Chapter

The Beginnings

Thomas Owens

in Bebop

Published in print October 1996 | ISBN: 9780195106510
Published online October 2011 | e-ISBN: 9780199853182 | DOI: http://dx.doi.org/10.1093/acprof:oso/9780195106510.003.0001
                   The Beginnings

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When bebop was new, many jazz musicians and most of the jazz audience heard it as radical, chaotic, bewildering music. However, time and familiarity softened and even eliminated the objections. Bebop, in fact, is now the lingua franca of jazz, serving as the principal musical language of thousands of jazz musicians. It also affects the way earlier jazz styles are played, and is the parent language of many action jazz and fusion players. During the 1930s and early 1940s the predominant jazz style was swing. Swing, a dance-oriented style, typically was played in ballrooms by big bands of fourteen or more musicians. The first bebop recordings, which appeared in the mid 1940s, offered striking contrasts to the norms of the swing style. The bebop “revolution” was primarily rhythmic; bebop rhythm sections produce a more complex, multilayered texture than their swing-era counterparts.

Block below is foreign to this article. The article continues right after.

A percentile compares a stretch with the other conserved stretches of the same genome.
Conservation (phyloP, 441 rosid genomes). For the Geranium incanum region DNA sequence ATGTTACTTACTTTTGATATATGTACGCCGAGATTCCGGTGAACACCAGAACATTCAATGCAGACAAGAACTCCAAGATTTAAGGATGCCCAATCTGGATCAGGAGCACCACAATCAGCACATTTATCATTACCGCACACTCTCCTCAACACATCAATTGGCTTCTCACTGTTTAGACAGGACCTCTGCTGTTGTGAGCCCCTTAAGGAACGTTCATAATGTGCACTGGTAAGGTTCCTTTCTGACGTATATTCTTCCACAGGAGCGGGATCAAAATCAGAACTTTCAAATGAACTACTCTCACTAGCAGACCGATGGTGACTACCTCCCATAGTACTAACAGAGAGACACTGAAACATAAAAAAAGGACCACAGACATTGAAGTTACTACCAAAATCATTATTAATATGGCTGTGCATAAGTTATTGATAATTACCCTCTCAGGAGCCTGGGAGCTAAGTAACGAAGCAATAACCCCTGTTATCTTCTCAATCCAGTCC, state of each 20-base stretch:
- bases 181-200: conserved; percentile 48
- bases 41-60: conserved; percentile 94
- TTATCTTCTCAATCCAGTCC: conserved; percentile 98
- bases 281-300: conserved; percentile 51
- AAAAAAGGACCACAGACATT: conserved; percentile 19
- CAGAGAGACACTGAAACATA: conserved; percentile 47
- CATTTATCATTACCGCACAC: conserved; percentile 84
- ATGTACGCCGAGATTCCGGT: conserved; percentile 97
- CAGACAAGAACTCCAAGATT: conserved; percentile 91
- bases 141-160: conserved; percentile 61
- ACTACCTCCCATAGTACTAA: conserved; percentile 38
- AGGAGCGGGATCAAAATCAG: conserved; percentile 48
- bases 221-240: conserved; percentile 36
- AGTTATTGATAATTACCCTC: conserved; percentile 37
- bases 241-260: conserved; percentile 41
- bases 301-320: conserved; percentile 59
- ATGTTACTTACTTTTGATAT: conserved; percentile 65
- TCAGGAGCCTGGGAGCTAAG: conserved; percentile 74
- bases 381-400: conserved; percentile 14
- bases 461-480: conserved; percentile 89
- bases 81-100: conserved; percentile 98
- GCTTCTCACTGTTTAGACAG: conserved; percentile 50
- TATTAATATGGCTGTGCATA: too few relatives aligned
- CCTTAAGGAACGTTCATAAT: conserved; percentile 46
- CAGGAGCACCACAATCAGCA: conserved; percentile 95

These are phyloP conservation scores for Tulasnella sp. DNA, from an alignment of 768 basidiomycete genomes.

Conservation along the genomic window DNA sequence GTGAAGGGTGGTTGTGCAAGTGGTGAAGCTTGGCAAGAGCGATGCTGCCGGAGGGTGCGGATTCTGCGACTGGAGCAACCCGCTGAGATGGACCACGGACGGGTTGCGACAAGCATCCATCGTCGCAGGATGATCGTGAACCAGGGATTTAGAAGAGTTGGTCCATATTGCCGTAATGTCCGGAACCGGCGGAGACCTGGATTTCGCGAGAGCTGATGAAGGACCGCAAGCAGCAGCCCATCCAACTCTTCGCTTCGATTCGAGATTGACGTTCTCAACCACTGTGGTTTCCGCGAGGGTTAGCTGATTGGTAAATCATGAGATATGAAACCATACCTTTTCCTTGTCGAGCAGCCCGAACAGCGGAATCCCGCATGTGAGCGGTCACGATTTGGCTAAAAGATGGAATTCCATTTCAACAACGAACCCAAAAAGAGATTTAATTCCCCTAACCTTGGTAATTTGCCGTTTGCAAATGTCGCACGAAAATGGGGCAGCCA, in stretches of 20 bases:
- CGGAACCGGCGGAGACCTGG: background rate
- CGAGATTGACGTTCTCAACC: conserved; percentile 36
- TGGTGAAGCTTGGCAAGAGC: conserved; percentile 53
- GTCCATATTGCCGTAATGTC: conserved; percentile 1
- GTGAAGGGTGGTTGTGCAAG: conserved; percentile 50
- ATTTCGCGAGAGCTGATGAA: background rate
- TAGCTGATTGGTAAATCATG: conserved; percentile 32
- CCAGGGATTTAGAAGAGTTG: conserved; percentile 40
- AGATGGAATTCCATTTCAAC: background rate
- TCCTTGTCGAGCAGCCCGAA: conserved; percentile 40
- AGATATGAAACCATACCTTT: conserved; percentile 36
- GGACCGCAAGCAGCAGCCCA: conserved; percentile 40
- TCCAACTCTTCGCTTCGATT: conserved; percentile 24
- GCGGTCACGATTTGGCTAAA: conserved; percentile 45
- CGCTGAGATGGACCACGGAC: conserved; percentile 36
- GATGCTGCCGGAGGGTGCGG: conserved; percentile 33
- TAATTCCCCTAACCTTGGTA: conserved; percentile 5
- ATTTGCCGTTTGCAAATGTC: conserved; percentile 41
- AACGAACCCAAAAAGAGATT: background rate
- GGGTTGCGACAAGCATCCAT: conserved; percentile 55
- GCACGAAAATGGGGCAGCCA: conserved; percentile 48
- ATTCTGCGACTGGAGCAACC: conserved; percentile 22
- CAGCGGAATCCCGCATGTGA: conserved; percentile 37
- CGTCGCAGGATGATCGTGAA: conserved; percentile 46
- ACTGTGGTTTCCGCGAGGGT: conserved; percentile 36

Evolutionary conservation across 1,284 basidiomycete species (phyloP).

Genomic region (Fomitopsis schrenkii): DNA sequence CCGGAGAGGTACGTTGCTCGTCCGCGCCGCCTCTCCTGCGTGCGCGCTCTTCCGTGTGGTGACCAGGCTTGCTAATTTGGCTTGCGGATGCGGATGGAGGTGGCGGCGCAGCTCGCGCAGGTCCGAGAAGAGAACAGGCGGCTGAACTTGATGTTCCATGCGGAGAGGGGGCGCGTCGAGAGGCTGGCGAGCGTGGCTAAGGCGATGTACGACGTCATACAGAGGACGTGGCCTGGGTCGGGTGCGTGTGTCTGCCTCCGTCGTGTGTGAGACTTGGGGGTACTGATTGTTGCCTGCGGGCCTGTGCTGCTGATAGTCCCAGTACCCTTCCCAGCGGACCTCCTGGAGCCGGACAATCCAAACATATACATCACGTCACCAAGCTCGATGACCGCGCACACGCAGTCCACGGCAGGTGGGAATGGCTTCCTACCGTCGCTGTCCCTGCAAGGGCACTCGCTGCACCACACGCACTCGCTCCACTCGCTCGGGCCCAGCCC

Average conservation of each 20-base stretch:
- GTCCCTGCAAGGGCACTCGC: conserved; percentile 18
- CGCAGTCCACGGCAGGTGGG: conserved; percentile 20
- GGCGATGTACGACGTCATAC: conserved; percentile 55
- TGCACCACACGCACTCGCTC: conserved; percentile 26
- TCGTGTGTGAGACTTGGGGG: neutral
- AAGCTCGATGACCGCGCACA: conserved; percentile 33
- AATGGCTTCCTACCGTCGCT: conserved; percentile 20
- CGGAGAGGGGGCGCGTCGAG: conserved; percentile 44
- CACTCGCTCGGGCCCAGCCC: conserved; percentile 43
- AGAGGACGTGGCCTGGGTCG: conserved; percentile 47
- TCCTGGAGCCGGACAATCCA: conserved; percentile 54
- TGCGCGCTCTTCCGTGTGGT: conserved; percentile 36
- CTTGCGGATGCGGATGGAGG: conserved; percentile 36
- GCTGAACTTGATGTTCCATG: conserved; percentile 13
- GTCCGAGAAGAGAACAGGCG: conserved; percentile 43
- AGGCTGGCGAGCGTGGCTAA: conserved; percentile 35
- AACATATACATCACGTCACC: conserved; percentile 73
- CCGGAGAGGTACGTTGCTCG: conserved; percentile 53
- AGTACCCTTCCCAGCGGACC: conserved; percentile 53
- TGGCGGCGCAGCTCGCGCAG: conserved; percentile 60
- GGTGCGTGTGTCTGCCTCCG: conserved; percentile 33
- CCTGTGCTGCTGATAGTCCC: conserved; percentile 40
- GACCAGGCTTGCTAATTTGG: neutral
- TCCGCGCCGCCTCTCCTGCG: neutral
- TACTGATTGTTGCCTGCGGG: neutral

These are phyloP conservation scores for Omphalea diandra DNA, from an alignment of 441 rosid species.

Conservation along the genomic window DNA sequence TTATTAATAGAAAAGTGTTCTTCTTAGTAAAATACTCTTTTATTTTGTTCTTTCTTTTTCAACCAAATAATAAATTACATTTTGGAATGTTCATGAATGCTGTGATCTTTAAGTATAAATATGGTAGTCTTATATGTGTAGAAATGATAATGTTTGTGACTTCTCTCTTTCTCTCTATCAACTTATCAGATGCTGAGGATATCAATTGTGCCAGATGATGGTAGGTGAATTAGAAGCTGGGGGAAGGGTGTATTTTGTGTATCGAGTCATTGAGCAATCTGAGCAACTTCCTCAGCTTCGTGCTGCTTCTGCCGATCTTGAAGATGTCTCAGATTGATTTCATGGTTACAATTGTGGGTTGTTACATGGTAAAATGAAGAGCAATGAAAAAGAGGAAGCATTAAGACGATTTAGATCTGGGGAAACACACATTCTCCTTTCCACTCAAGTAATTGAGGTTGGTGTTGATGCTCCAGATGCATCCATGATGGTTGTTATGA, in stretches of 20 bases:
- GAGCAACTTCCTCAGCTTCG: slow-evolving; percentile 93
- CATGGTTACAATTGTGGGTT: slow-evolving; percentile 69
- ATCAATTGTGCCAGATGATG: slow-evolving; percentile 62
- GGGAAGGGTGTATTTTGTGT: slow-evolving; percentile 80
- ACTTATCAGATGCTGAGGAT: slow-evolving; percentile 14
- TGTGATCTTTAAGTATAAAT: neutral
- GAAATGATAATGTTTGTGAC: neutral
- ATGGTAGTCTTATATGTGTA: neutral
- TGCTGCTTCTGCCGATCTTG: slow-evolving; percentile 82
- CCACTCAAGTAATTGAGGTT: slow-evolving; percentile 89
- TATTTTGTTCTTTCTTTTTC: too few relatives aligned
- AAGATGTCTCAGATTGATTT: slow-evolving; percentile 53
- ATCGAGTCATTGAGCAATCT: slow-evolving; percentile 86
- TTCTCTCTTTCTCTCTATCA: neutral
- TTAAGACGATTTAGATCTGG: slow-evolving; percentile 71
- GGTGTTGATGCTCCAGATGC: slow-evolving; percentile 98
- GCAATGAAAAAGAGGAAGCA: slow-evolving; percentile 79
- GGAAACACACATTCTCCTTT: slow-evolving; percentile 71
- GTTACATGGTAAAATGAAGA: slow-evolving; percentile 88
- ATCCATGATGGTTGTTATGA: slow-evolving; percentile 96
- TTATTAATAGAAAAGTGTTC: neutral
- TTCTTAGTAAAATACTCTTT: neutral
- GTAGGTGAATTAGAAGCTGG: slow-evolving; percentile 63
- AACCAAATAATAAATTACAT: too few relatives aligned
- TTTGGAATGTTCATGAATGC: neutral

Keywords: bebop; jazz; musicians; fusion; swing; recordings; big bands; rhythm

Chapter.  3279 words.  Illustrated.

Subjects: American Music

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